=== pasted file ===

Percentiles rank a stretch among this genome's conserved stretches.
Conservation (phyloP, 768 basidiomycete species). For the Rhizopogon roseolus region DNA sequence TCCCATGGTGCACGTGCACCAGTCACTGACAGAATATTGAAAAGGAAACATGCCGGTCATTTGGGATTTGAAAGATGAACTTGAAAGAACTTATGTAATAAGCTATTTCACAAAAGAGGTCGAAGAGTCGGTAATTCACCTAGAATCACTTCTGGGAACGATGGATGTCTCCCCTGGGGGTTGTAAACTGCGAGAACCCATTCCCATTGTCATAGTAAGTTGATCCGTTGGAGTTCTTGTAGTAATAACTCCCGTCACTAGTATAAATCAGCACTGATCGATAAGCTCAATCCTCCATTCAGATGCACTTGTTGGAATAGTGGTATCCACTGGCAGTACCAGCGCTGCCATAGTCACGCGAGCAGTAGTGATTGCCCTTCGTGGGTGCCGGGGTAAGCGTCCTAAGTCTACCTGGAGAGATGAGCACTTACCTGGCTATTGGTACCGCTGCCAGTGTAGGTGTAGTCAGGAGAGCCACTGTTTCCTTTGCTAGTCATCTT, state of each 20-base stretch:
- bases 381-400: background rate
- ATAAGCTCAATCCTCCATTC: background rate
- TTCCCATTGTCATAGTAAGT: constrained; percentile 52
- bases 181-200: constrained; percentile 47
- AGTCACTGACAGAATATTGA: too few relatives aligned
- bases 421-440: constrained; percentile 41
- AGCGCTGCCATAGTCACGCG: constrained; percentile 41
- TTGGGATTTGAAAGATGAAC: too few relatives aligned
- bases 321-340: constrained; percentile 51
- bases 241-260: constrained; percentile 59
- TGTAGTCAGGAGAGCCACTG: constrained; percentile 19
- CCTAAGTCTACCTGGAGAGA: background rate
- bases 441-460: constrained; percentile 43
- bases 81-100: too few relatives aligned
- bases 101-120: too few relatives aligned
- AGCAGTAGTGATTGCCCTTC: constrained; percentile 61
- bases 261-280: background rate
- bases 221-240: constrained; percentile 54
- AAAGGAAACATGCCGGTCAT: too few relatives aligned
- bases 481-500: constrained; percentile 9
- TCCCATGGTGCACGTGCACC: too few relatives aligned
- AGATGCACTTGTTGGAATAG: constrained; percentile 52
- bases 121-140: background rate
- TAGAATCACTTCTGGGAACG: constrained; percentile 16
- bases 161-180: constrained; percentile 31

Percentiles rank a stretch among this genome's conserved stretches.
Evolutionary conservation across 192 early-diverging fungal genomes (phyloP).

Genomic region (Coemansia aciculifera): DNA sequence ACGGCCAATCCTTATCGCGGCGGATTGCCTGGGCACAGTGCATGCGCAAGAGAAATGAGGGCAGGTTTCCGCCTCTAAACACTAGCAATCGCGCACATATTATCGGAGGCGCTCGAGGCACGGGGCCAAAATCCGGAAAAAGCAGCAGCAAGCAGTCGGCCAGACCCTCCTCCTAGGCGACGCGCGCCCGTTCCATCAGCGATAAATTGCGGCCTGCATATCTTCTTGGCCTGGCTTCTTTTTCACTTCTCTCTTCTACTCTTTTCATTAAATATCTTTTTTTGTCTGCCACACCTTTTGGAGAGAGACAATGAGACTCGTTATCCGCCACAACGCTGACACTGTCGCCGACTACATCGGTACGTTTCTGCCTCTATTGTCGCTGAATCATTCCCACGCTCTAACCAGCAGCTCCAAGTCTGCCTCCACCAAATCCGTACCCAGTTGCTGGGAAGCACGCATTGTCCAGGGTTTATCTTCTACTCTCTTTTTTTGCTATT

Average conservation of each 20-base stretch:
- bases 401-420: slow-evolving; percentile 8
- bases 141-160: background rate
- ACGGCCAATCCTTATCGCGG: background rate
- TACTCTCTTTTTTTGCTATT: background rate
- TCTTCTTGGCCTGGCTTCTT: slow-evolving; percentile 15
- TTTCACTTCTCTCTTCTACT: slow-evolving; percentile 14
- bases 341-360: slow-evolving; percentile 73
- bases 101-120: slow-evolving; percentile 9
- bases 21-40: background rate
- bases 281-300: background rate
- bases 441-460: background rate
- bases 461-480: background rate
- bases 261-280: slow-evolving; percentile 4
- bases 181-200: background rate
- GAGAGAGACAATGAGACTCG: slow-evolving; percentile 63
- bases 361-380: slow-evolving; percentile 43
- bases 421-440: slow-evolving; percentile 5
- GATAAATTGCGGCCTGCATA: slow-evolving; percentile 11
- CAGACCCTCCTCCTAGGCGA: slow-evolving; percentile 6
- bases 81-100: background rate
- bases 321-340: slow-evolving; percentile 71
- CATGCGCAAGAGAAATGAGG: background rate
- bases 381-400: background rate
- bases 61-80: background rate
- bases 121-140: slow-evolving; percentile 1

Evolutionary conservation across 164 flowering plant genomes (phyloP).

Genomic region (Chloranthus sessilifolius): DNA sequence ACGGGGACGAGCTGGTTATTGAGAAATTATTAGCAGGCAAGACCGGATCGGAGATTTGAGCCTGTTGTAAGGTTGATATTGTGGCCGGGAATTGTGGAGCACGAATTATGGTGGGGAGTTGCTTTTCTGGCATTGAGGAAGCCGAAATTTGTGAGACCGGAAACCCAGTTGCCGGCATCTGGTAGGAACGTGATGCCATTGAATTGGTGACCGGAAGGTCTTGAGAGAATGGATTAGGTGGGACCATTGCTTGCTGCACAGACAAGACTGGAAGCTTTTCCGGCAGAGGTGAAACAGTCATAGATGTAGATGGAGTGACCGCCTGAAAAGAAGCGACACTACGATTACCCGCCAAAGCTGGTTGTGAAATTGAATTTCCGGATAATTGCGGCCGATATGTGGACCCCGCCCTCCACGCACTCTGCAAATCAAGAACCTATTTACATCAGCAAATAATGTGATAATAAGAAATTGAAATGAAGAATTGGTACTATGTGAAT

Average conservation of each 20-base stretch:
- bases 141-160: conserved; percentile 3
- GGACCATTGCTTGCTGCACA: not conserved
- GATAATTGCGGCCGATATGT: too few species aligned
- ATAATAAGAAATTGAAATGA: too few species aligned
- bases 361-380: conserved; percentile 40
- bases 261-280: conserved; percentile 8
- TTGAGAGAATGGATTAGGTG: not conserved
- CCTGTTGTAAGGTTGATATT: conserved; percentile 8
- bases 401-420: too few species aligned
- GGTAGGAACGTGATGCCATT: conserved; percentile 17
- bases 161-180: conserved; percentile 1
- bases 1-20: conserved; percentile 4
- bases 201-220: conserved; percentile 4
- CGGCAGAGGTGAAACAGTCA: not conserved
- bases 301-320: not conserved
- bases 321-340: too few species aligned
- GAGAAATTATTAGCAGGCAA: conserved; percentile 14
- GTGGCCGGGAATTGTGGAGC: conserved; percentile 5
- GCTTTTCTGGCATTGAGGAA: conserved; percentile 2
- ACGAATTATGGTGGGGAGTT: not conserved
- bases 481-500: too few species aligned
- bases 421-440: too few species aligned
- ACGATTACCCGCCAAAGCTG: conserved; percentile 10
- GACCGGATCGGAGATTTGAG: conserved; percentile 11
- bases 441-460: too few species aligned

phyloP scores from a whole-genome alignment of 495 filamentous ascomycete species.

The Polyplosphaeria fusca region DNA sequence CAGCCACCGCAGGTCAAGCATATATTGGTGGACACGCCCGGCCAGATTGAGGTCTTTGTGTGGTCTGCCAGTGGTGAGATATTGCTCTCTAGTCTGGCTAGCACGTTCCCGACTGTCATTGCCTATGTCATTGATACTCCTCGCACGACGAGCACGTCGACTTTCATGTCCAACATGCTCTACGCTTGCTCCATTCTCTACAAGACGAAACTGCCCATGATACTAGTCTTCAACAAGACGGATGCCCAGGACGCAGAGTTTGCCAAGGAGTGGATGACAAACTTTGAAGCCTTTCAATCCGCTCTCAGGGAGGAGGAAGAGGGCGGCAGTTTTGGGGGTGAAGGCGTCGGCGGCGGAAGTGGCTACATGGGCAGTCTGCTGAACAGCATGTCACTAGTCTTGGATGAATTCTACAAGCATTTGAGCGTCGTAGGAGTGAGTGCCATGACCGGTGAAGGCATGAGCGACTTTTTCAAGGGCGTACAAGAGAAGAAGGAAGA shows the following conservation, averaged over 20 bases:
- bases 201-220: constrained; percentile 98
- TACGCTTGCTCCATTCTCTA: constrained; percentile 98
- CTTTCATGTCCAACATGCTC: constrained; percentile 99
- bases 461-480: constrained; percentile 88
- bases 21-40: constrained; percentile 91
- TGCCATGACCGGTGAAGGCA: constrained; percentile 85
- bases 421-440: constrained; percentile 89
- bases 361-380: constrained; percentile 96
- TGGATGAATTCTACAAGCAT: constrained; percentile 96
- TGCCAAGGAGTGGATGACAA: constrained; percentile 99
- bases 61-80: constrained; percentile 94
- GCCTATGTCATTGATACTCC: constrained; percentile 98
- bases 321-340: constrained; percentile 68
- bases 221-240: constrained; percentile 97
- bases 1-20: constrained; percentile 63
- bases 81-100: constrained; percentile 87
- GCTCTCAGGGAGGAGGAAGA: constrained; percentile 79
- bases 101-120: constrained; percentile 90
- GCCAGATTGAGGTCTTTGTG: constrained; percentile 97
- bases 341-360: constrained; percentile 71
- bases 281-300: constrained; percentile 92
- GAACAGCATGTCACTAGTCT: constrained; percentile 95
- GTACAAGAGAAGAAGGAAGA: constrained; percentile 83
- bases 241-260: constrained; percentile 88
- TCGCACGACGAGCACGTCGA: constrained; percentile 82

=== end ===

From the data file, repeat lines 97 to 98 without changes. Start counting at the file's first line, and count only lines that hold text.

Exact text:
- bases 61-80: constrained; percentile 94
- GCCTATGTCATTGATACTCC: constrained; percentile 98